Let's talk about deflation.
Back in the 1940's, Hamilton Bolton had read R.N. Elliott's articles in financial world magazine, and they struck a chord. In 1946, he and his partner formed the Bolton-Tremblay Bank Credit Analyst in Montreal, Canada, and Bolton went on to publish his own Elliott wave supplements to that publication. BCA research still exists to this day and still uses the language of cycles and super cycles.
Bolton studied the history of depressions since 1830 and summarized his conclusions in 1957. He found that;
- All (depressions) were set off by a deflation of excess credit. This was the one factor in common.
- Sometimes, the excess-of-credit situation seemed to last years before the bubble broke.
- Some outside event, such as a major failure, brought the thing to a head, but the signs were visible many months, and in some cases years, in advance.
So, a build-up of excess credit is the main precondition for deflation.
This is what happened in Japan, as this chart shows. Japanese private debt as a percentage of GDP ballooned higher in the 1980's as positive social mood also propelled the stock market higher. The Japanese stock market topped at the very end of 1989 and crashed during 1990.
Notice, though, that, after that, private sector debt in Japan initially increased as a percentage of GDP. this was due to the decline in GDP, and it highlights the fact that debt inititally becomes even more of a burden in a deflation. Then, as the deflationary mood took hold in Japan, private sector debt deflated relentlessly. At the same time in Japan, public sector debt ballooned in an effort to offset what was happening. But it couldn't. The public sector merely crowded out the private. A similar process could now be underway in western developed economies.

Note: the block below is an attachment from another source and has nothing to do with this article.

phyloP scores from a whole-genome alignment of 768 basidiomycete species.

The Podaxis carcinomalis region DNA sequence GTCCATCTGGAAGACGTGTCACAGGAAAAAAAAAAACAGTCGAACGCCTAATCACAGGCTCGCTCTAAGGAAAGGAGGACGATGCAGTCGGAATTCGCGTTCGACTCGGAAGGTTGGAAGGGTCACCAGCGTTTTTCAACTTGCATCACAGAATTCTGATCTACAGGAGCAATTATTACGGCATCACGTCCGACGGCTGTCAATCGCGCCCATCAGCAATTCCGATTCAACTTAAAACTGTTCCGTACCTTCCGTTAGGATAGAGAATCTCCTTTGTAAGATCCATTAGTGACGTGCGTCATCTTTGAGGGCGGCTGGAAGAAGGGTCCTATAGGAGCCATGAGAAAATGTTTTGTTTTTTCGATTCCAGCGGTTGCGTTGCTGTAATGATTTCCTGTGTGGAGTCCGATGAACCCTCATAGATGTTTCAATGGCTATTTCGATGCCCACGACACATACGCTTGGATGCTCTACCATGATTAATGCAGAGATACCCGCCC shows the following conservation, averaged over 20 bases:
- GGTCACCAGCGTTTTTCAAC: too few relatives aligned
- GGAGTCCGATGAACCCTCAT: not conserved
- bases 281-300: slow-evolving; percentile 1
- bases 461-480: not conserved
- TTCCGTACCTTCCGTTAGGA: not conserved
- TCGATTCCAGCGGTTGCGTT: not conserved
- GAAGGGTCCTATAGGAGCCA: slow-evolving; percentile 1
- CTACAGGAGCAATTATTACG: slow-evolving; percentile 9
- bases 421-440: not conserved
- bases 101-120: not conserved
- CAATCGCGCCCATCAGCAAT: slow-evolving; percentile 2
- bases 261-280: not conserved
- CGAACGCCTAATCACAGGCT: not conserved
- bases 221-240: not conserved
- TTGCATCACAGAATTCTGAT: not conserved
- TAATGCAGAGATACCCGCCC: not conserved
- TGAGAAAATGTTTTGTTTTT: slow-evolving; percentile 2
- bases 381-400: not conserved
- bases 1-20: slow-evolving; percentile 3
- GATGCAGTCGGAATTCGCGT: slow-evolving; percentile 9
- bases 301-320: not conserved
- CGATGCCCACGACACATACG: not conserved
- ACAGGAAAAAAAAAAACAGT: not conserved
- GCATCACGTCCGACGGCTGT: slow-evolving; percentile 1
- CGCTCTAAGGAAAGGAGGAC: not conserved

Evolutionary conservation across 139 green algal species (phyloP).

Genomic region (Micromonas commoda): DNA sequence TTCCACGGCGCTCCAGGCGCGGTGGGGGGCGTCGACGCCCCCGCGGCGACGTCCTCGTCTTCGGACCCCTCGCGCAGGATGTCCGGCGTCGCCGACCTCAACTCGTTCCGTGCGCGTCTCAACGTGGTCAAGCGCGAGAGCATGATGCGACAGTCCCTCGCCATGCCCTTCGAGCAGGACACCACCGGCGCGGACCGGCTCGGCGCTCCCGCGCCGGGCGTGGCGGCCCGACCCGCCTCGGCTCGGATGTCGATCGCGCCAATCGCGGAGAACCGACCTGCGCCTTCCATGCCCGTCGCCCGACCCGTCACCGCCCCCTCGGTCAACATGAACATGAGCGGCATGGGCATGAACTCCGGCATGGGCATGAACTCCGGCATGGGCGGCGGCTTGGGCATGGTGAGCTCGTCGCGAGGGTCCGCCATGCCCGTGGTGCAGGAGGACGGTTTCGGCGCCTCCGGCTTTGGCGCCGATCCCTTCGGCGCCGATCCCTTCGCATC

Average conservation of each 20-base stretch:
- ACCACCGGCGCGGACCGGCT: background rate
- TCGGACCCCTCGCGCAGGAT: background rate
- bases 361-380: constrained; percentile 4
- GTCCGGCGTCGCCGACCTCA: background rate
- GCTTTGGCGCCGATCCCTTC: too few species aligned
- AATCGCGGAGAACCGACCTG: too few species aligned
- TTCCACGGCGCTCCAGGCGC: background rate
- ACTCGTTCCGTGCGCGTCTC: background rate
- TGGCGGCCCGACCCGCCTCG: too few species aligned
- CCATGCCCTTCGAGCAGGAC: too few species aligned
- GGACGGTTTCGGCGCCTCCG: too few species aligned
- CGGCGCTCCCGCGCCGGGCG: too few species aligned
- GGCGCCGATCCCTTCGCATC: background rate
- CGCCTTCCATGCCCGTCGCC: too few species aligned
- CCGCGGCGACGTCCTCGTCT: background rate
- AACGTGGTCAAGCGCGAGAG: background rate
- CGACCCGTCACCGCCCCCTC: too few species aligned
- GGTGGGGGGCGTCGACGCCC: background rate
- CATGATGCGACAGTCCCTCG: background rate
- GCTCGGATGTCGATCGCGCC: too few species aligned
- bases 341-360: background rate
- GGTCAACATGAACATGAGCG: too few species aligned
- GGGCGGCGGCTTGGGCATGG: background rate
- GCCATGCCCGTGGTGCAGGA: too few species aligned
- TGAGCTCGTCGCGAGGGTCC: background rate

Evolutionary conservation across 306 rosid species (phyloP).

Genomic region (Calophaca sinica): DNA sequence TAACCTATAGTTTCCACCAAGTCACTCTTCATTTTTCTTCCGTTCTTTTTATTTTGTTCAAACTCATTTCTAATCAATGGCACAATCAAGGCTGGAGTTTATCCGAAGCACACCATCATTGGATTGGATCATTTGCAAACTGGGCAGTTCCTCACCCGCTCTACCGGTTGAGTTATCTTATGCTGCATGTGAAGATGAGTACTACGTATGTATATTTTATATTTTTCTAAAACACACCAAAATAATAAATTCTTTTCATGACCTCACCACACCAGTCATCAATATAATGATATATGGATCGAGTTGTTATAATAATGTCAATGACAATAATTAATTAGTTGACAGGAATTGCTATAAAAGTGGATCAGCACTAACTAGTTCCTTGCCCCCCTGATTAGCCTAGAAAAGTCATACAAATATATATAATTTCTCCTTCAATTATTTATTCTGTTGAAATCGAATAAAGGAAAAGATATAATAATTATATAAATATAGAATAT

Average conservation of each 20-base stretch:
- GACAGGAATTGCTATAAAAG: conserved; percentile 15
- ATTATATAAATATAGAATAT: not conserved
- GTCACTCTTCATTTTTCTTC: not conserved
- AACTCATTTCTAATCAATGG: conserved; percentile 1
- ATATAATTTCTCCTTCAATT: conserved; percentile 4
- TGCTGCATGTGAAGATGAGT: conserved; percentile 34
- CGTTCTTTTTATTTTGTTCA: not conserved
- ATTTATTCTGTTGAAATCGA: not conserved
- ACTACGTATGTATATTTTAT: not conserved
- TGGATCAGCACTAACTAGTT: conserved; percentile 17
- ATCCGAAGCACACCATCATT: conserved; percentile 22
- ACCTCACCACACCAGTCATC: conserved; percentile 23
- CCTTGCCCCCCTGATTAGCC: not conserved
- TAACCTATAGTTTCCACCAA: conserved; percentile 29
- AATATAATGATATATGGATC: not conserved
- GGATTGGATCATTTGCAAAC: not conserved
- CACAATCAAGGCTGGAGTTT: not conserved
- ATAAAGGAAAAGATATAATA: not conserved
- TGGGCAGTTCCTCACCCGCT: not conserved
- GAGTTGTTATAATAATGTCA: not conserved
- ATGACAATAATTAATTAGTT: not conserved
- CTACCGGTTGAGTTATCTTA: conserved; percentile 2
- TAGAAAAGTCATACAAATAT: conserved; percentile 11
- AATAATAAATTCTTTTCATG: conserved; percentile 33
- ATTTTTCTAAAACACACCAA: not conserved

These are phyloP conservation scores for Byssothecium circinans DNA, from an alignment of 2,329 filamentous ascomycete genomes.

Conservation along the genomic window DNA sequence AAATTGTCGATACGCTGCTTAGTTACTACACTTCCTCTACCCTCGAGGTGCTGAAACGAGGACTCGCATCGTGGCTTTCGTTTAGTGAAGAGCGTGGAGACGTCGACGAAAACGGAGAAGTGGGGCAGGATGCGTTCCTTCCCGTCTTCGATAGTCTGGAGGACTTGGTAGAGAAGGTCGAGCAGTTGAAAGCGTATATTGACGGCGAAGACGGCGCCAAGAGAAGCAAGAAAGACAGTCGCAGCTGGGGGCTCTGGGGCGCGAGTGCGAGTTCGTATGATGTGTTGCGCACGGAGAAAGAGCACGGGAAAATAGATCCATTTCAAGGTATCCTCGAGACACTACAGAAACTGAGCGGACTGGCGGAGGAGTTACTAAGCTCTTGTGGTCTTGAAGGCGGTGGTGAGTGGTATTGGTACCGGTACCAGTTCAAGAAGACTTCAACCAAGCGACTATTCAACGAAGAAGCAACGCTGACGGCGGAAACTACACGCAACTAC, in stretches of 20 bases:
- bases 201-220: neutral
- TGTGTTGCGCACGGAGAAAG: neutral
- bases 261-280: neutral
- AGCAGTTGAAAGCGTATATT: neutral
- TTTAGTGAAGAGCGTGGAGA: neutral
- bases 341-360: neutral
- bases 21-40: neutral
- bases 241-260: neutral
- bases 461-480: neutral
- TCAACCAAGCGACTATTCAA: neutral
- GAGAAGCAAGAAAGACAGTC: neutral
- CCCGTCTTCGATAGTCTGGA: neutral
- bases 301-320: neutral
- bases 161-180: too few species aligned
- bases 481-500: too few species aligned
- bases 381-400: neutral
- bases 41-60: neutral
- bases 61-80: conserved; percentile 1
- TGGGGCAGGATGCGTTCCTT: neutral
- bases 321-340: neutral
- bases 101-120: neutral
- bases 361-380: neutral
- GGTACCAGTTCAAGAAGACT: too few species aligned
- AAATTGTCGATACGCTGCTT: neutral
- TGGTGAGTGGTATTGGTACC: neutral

This next chart shows U.S. private sector debt as a percentage of GDP. Notice the similarity in numbers between the U.S. and Japan, each over 210% at their peak.
The U.S. chart reveals that the private sector debt deflation process may have already started in 2009. However, the drop is due to the fact that, even though the nominal level of private debt has continued to expand, the economy has been in a boom, even though that may have been artificially fuelled by QE. Indeed, private sector debt to GDP is still hovering around 200%.
Now that the nominal value of the stock market has topped out and the economy is going into freefall, do not be surprised if the level of private debt to GDP actually rises initially. This will be due to GDP cratering. Only after that, will we see debt deflation in all its power, as the negative trend in social mood results in lenders not wanting to lend and borrowers not wanting to borrow.
Stay tuned to Elliott Wave International and also deflation.com to keep one step ahead.